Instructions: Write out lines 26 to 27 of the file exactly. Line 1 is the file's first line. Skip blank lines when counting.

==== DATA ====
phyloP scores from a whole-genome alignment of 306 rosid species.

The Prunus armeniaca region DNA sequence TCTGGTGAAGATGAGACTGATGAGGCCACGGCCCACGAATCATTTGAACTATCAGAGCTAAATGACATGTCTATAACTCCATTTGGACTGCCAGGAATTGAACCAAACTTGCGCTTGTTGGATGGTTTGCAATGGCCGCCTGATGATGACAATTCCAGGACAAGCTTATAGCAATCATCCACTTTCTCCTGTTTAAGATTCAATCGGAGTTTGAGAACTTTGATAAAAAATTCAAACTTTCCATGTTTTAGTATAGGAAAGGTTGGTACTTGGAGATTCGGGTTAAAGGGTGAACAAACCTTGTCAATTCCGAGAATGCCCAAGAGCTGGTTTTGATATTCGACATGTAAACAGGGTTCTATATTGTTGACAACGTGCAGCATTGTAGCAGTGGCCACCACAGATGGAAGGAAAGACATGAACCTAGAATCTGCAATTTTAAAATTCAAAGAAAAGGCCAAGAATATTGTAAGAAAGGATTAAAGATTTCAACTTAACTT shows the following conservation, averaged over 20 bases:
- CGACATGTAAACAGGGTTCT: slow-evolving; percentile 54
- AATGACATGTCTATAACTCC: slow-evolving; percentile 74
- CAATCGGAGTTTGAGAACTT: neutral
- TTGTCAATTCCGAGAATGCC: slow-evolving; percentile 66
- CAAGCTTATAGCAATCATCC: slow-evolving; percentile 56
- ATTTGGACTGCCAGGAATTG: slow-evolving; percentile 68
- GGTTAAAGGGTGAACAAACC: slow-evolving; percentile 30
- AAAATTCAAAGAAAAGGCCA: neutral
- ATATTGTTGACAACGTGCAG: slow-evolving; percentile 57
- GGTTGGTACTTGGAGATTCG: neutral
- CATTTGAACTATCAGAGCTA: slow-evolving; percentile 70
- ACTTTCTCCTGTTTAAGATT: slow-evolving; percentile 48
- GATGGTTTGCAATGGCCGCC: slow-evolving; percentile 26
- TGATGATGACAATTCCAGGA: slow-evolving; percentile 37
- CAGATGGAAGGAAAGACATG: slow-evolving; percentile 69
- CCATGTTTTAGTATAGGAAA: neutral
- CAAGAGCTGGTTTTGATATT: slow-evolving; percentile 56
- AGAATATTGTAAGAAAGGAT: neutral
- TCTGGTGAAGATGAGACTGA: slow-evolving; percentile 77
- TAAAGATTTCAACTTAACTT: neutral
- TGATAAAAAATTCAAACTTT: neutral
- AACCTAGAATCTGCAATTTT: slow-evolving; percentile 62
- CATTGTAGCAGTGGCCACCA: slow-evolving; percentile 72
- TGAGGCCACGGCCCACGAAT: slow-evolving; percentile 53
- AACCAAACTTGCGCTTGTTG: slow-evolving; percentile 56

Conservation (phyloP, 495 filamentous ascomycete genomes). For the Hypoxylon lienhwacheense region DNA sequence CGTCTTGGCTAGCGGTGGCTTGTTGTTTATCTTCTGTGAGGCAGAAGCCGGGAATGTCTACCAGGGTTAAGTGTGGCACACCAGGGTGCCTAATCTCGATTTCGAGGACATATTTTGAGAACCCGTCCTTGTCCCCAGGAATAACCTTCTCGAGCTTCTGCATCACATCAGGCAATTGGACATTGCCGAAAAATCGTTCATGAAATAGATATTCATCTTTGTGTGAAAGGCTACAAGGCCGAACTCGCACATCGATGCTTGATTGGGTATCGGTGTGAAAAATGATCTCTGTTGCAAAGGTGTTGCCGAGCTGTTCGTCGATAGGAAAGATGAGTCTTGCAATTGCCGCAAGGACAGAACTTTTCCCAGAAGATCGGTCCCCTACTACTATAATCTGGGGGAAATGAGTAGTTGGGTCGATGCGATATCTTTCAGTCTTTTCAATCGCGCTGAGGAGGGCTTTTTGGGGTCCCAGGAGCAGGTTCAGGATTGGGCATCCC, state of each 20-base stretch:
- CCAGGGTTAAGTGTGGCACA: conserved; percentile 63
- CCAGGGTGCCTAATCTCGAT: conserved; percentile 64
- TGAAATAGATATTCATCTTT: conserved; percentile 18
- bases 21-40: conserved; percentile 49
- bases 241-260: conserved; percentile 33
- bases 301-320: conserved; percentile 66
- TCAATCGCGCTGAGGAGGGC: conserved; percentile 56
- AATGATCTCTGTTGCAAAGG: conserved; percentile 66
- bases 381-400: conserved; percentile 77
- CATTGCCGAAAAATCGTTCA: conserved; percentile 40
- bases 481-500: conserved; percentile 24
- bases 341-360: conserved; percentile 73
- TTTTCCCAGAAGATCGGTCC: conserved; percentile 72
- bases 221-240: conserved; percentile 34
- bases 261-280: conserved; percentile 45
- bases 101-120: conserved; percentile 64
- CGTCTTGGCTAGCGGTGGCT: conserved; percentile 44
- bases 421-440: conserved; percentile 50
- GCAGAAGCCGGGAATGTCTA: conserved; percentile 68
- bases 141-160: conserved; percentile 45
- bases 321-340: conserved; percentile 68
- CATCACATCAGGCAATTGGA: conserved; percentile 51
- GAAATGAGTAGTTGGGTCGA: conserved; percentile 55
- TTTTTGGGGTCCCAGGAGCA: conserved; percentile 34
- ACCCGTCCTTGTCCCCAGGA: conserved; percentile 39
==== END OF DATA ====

- TGAGGCCACGGCCCACGAAT: slow-evolving; percentile 53
- AACCAAACTTGCGCTTGTTG: slow-evolving; percentile 56